April 4, 2011
Archbishop Sviatoslav Shevchuk

Archbishop Sviatoslav Shevchuk


LVIV, UKRAINE — The Ukrainian Catholic Church elected its youngest bishop to succeed Cardinal Lubomyr Husar of Kyiv-Halych, who retired Feb. 10.

Archbishop Sviatoslav Shevchuk, 40, apostolic administrator of the Ukrainian Catholic Diocese of the Protection of the Mother of God in Buenos Aires, Argentina, was elected head of the Ukrainian Catholic Church during a five-day synod of bishops in Lviv.

His election was confirmed by Pope Benedict March 25.

Enthroned March 27 at the Cathedral of the Holy Resurrection of Christ in Kyiv, Shevchuk, a moral theologian, pledged to honour the legacy of the thousands of Ukrainian Catholics who died for their faith under communism.

"In the 20th century, our Church stayed by Our Saviour to the very end," Shevchuk said during his installation liturgy.

For more than 40 years, the Ukrainian Catholic Church was illegal in Soviet Union; officially it did not exist at all.

"The death of hundreds of thousands of our laity, priests, monks and nuns — led by our bishops — was a death on the cross and, therefore, a giver of life," said the new archbishop.

The Ukrainian martyrs and the millions who kept their faith despite the risk and passed it on to their children and grandchildren demonstrated the strength and power of the cross, he said.

The Ukrainian Catholic Church is the largest of the Eastern churches in full communion with Rome.

Born at Stryi, near Lviv, May 5, 1970, the new archbishop was ordained to the priesthood in June 1994 by Cardinal Myroslav Lubachivsky, then the Ukrainian Catholic Church's leader. He later obtained a doctorate in theology from the Pontifical University of St. Thomas of Aquinas in Rome.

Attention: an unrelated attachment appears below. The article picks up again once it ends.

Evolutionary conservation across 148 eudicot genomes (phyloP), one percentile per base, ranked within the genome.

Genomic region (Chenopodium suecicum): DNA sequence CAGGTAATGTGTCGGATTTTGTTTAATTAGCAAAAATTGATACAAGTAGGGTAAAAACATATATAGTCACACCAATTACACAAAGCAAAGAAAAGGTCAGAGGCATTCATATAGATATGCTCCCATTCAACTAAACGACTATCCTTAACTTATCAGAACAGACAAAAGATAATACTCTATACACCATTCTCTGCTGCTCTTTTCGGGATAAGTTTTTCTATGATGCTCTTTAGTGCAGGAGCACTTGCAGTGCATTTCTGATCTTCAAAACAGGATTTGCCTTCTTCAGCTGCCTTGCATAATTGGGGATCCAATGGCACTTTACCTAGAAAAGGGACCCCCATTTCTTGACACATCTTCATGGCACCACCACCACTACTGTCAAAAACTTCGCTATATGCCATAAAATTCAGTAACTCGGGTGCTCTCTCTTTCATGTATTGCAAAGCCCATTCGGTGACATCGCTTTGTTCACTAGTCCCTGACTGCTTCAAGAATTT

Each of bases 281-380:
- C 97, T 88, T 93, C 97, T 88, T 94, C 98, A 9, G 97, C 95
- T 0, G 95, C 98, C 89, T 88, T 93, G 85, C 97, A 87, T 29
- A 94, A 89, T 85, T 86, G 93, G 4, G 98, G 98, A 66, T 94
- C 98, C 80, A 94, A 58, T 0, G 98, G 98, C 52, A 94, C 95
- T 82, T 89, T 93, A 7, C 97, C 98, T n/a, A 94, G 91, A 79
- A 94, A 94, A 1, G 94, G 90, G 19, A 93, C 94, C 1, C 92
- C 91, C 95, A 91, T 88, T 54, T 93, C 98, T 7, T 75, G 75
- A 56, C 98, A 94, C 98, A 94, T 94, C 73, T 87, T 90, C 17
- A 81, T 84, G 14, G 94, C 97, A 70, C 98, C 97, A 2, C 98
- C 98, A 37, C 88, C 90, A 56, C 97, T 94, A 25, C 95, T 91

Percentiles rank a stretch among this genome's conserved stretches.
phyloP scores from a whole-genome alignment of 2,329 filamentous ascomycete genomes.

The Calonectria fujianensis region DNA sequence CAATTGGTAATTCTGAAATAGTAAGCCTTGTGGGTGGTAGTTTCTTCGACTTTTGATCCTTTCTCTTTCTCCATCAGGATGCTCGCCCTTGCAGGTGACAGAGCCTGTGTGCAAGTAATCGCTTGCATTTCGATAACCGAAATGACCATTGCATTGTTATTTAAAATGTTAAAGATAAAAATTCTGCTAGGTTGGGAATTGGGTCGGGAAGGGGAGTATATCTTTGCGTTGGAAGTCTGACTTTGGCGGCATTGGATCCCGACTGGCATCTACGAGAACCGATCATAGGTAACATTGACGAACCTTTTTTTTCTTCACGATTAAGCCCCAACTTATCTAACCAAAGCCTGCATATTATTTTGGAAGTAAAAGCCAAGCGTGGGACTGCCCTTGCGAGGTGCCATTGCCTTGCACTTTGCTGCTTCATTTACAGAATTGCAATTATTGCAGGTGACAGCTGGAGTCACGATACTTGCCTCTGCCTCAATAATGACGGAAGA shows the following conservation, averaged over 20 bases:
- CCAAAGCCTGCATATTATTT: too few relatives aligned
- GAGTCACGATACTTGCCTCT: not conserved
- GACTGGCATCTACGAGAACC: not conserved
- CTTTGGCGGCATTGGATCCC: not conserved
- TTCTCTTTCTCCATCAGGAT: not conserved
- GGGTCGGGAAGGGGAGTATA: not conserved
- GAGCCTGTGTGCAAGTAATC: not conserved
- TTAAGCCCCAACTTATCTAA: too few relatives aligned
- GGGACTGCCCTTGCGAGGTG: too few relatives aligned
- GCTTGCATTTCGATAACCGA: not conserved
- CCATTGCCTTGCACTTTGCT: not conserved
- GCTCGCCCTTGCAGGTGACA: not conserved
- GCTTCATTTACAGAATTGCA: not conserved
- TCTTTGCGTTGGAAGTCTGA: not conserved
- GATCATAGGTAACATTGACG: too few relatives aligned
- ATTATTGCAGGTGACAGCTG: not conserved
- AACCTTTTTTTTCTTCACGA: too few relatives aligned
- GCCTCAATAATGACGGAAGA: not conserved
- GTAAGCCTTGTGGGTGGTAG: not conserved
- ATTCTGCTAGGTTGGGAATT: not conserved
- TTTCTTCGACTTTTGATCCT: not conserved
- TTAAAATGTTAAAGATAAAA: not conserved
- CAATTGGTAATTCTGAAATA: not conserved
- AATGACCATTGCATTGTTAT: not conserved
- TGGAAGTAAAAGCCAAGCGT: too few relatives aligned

Shevchuk served as prefect and vice rector of Holy Spirit Seminary — now the Ukrainian Catholic University — in Lviv between 1999 and 2002. He served as personal secretary to Husar from 2002 to 2005. He returned to the university as rector in 2007.


Subsequently, he was appointed auxiliary bishop for the Buenos Aires-based diocese in January 2009 and became apostolic administrator in April 2010.

In an interview with the Livyi Bereh daily newspaper March 23, Husar said his successor's tasks would include "moralizing public life and bringing God into people's lives" as well as encouraging steps to combat corruption through education.

Catholics make up a tenth of the Ukrainian population, which totals about 50 million. About a third of Ukrainians belong to the country's three Orthodox denominations.

In Canada, there are more than 125,000 Ukrainian Catholics, including about 29,000 in the Edmonton Eparchy, led by Bishop David Motiuk, which serves all of Alberta.


When Ukraine was part of the Soviet Union, the Ukrainian Catholic Church was forcibly united with the Russian Orthodox Church and became illegal.

During 45 years under communist rule, the push for Ukrainian independence and the demand for religious freedom for Ukrainian Catholics often went hand in hand.

The growth of Ukrainian democracy after independence in 1991 occurred at the same time that the Church was being rebuilt.

However, the return of religious freedom meant that many Christians who were worshipping as Orthodox decided to return to their Ukrainian Catholic roots.